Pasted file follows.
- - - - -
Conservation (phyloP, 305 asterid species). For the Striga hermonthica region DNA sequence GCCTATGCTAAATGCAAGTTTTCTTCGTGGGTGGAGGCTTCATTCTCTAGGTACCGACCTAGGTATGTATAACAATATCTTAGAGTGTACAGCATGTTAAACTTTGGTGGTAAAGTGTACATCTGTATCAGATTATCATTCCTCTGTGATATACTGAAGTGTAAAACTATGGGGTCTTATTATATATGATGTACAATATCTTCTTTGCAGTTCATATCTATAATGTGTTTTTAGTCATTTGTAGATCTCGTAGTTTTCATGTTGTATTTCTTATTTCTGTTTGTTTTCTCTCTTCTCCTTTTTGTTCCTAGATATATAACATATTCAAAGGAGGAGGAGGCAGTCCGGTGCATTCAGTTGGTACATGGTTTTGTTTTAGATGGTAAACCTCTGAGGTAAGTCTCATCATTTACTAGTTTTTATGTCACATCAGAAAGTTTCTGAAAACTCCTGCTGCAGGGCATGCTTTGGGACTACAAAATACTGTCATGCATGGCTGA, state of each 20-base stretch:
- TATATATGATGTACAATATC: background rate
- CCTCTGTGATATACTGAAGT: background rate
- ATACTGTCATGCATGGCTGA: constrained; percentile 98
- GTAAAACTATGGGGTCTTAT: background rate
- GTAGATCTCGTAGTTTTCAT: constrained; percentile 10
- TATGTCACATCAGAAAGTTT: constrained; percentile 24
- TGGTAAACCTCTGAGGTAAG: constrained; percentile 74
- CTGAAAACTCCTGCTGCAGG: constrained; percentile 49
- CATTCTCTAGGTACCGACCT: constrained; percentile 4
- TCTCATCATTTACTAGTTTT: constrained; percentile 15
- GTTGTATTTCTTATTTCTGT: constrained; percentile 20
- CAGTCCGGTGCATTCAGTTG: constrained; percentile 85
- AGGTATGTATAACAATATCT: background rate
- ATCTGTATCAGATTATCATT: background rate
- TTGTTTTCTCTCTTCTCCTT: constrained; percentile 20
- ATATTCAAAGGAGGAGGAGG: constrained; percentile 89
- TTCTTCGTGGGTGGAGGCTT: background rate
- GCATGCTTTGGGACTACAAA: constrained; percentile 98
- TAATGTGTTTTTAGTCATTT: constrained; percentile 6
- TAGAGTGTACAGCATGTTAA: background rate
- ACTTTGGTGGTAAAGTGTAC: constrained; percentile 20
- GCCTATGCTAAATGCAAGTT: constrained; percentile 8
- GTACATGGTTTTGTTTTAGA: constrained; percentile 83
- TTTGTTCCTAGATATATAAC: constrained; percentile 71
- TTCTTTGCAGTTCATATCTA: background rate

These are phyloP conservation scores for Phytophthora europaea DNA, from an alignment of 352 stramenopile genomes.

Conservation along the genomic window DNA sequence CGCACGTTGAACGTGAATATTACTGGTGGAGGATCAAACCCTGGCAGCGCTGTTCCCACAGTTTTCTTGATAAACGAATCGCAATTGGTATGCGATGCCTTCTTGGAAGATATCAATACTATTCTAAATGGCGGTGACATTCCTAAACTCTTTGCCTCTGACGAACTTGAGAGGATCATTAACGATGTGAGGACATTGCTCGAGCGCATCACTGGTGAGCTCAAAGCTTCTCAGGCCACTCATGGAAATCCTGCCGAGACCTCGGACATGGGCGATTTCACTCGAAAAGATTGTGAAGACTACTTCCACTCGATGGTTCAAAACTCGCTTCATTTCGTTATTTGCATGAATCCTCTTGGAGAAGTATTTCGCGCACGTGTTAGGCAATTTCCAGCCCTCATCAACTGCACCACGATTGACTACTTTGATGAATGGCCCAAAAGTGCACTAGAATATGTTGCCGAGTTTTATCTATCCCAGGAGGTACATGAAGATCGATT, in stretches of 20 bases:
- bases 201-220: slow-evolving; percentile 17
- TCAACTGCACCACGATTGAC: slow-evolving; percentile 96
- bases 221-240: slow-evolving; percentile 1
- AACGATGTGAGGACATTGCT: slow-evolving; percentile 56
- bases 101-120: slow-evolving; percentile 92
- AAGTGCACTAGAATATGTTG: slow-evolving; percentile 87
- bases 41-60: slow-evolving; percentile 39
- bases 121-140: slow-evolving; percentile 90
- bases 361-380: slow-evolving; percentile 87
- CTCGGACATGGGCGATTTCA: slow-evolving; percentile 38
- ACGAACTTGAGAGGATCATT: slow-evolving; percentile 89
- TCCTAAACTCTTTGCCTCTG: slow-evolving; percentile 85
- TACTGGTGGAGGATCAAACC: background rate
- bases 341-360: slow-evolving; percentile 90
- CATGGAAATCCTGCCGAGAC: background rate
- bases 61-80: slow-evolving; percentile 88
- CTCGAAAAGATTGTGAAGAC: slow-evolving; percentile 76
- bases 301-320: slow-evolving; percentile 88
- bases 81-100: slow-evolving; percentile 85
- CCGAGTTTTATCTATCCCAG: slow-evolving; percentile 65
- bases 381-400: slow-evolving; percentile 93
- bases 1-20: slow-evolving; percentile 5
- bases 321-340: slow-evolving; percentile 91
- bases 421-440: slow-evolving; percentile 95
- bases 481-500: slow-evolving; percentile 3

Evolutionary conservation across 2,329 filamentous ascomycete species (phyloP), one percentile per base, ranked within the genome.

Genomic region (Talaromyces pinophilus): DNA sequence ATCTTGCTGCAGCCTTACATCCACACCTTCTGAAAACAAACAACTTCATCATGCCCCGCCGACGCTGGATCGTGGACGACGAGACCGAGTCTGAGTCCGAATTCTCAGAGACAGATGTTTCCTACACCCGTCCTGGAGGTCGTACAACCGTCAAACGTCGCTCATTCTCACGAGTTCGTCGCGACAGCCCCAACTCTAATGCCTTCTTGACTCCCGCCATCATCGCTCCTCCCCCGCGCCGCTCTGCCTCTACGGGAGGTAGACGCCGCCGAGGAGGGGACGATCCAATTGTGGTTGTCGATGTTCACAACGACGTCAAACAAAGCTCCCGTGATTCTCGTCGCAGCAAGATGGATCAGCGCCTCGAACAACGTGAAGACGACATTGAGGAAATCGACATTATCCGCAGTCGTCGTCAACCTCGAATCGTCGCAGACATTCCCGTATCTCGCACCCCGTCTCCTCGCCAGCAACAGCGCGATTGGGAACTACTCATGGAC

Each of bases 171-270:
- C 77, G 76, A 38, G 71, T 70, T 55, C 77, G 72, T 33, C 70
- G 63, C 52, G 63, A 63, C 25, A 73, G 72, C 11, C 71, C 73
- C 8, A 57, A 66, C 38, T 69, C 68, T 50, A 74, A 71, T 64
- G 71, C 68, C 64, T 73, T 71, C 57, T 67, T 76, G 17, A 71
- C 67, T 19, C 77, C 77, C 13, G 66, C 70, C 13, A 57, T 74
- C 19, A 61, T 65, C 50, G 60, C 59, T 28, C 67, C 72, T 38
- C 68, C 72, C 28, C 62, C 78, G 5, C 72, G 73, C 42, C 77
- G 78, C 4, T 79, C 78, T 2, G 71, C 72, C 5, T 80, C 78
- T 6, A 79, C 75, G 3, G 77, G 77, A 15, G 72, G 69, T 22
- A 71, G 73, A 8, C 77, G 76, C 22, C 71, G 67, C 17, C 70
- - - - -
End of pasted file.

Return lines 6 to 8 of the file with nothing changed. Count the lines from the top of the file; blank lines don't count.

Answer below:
- GTAGATCTCGTAGTTTTCAT: constrained; percentile 10
- TATGTCACATCAGAAAGTTT: constrained; percentile 24
- TGGTAAACCTCTGAGGTAAG: constrained; percentile 74